Clash of the Codes was a made-for-TV series that pitted teams representing various sports against each other in a series of devised physical challenges. In this final episode from the first series, rowing and canoeing are the frontrunners, with plenty of Olympic podium experience on both teams (Ian Ferguson, Eric Verdonk and Chris White, plus world champ sculler Phillipa Baker). They tackle a steep bush rescue and the army confidence course at Whangaparaoa Peninsula. A young Marc Ellis (rugby) gets early practice playing the larrikin onscreen.
Presented by an animated pencil, but no less authoritative for it, From Len Lye to Gollum traces the history of Kiwi animation from birth in 1929, to the triumphs of the Lord of the Rings trilogy. The interviews and animated footage cover every base, from early pioneers (Len Lye, Disney import John Ewing) to the possibilities opened by computers (Weta Digital, Ian Taylor’s Animation Research). Along the way Euan Frizzell remembers the dog he found hardest to animate and the famous blue pencil; and Andrew Adamson speculates on how ignorance helped keep Shrek fresh.
The Mockers had a breakthrough year in 1984. Their sixth single 'Swear It's True' caught New Zealand's attention, and in May their debut album peaked at number four on the Kiwi charts. In June they played Mainstreet for one of 1984's batch of Radio with Pictures specials, spawning the live album Caught in the Act, which was released in July. Vocalist and part-time poet Andrew Fagan cuts a piratical figure in his sailor's jacket and trademark fingerless gloves. Dunedin band The Idles were a lesser known proposition. They made ripples in 1984 with their first EP, 'Agroculture'.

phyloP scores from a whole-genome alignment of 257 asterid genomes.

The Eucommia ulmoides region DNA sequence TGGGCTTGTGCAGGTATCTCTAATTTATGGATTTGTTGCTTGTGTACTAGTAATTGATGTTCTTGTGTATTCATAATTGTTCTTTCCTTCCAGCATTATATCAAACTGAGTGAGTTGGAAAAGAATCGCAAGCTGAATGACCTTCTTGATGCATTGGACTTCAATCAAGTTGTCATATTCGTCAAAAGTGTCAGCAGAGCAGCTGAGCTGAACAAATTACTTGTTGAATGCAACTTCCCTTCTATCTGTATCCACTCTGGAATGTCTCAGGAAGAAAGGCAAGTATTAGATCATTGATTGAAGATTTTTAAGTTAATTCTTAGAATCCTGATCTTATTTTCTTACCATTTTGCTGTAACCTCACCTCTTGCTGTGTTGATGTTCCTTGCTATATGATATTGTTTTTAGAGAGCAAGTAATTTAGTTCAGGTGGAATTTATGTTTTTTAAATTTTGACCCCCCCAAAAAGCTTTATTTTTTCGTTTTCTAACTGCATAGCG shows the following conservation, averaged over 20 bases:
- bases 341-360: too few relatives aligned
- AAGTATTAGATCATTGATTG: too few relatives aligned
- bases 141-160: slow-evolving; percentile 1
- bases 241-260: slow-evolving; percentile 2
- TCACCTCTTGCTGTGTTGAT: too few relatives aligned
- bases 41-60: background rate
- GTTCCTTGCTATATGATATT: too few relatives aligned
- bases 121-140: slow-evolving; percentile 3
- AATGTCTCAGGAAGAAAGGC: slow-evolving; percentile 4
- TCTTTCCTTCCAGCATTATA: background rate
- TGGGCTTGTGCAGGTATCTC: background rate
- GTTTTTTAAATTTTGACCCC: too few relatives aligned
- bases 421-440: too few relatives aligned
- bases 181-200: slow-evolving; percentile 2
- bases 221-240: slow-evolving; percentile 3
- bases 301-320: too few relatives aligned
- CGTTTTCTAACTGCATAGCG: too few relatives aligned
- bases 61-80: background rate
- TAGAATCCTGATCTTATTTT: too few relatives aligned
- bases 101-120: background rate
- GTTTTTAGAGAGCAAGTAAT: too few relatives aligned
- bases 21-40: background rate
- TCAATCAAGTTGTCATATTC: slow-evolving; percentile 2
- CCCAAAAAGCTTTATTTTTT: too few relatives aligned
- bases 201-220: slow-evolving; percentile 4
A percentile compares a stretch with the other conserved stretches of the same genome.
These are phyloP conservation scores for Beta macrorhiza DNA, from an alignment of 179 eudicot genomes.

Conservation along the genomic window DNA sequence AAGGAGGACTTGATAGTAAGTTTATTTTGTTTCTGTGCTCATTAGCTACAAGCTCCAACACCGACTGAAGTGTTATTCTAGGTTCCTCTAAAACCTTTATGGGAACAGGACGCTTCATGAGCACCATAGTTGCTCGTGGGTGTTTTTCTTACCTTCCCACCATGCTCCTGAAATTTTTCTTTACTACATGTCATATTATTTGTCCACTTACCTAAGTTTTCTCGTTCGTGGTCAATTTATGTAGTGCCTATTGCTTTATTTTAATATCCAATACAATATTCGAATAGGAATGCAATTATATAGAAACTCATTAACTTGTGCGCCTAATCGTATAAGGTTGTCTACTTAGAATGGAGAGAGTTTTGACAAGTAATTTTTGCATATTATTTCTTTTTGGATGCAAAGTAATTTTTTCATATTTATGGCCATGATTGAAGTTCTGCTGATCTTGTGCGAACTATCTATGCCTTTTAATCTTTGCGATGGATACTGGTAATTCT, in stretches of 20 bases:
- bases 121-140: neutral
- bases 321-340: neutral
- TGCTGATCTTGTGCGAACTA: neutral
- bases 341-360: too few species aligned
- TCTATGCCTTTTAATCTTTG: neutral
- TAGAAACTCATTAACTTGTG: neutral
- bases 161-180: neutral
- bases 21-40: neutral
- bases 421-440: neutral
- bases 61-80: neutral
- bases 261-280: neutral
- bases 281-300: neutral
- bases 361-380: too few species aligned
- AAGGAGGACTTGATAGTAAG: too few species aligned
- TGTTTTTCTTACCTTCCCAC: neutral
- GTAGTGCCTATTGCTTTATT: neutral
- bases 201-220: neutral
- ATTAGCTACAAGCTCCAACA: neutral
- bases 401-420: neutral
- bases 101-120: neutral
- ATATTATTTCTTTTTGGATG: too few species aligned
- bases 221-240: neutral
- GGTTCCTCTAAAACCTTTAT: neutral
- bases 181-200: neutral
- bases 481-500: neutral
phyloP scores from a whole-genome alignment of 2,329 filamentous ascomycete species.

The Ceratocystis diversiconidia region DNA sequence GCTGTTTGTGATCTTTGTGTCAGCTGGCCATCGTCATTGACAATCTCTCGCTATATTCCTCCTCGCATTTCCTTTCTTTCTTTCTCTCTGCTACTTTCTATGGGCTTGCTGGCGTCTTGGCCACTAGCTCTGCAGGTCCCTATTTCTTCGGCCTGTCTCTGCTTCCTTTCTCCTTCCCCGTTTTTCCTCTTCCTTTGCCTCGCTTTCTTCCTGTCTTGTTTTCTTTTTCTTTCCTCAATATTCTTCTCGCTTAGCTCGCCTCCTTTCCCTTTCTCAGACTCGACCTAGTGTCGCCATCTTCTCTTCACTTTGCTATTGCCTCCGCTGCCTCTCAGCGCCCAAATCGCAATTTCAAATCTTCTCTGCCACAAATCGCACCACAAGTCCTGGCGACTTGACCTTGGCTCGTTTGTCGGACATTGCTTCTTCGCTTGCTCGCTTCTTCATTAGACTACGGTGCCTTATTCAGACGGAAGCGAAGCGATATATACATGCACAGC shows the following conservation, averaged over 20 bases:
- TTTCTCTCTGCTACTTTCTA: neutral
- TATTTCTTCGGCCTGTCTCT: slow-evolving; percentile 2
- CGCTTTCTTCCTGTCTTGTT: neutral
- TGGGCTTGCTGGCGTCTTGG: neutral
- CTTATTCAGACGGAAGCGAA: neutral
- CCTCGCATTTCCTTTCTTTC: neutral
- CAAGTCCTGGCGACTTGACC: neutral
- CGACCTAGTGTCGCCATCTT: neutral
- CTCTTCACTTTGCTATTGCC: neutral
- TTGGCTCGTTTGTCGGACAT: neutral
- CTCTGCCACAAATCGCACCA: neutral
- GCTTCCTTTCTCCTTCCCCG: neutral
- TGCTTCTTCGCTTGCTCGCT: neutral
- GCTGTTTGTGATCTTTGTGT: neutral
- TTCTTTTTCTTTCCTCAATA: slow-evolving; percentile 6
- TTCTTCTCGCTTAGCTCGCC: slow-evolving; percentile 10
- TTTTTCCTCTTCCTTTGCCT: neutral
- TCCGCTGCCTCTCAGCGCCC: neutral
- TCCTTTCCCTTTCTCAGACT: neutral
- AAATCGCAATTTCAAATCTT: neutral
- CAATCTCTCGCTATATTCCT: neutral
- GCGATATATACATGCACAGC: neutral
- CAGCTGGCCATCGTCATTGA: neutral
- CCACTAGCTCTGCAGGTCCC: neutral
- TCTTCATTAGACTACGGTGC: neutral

Nathan Rarere landed a presenting role on What Now? in the 90s, but turned it down because he didn't want to be on TV. Eventually he changed his mind.
Thanks to NZ On Air's support, The X Factor gave New Zealand performers a primetime platform, created excitement and controversy and drew huge, committed audiences. Former Olympian Barbara Kendall explains why she enjoyed the Kiwi version of the show so much, and why one contestant in particular caught her attention. Then X Factor executive producer Andrew Szusterman shares how this "massive, massive show" came to New Zealand, and celebrates the distinct, Kiwi flavour it took on — one example being Stan Walker's judging style.
Jackie van Beek's CV is as impressive as it is long — she's a respected actor, writer, and director across comedy and drama, for stage, television and film.
Grant Bowler cemented his place in Kiwi television history by playing charismatic Outrageous Fortune bad boy Wolf West. Long based out of Australia, the self-described 'Aussiwi' has become increasingly visible on American screens since 2008, backing movie work with roles in shows Ugly Betty, True Blood and Lost.
A well-known New Zealand television face for over two decades, Elizabeth Bourn provided continuity between shows. At WNTV-1 in the 60s she became known as ‘The Friday Girl’, hosting the network’s early evening shift. From the early 70s she spent 17 years with state TV as a continuity presenter. Her role was to keep evening programmes flowing with programme information, plus occasional weather and news.
Denis Harvey's career encompasses a range of leadership positions – but he is best known for his contributions to sports coverage, especially his work across multiple years of America's Cup and Olympic sailing. Harvey spent three decades working for state TV, including seven years commanding sport, and four as TVNZ's overall head of production. These days he balances work in broadcasting and production.
Ngila Dickson, ONZM, has designed costumes for vampires, university professors, fertility cults, and wizards in pointy hats. And that's only counting the work she has done for Kiwi filmmakers. Since sharing an Academy Award and a BAFTA for The Lord of the Rings trilogy, Dickson has contributed her costume prowess to movies in Japan, Germany, South Africa and Los Angeles.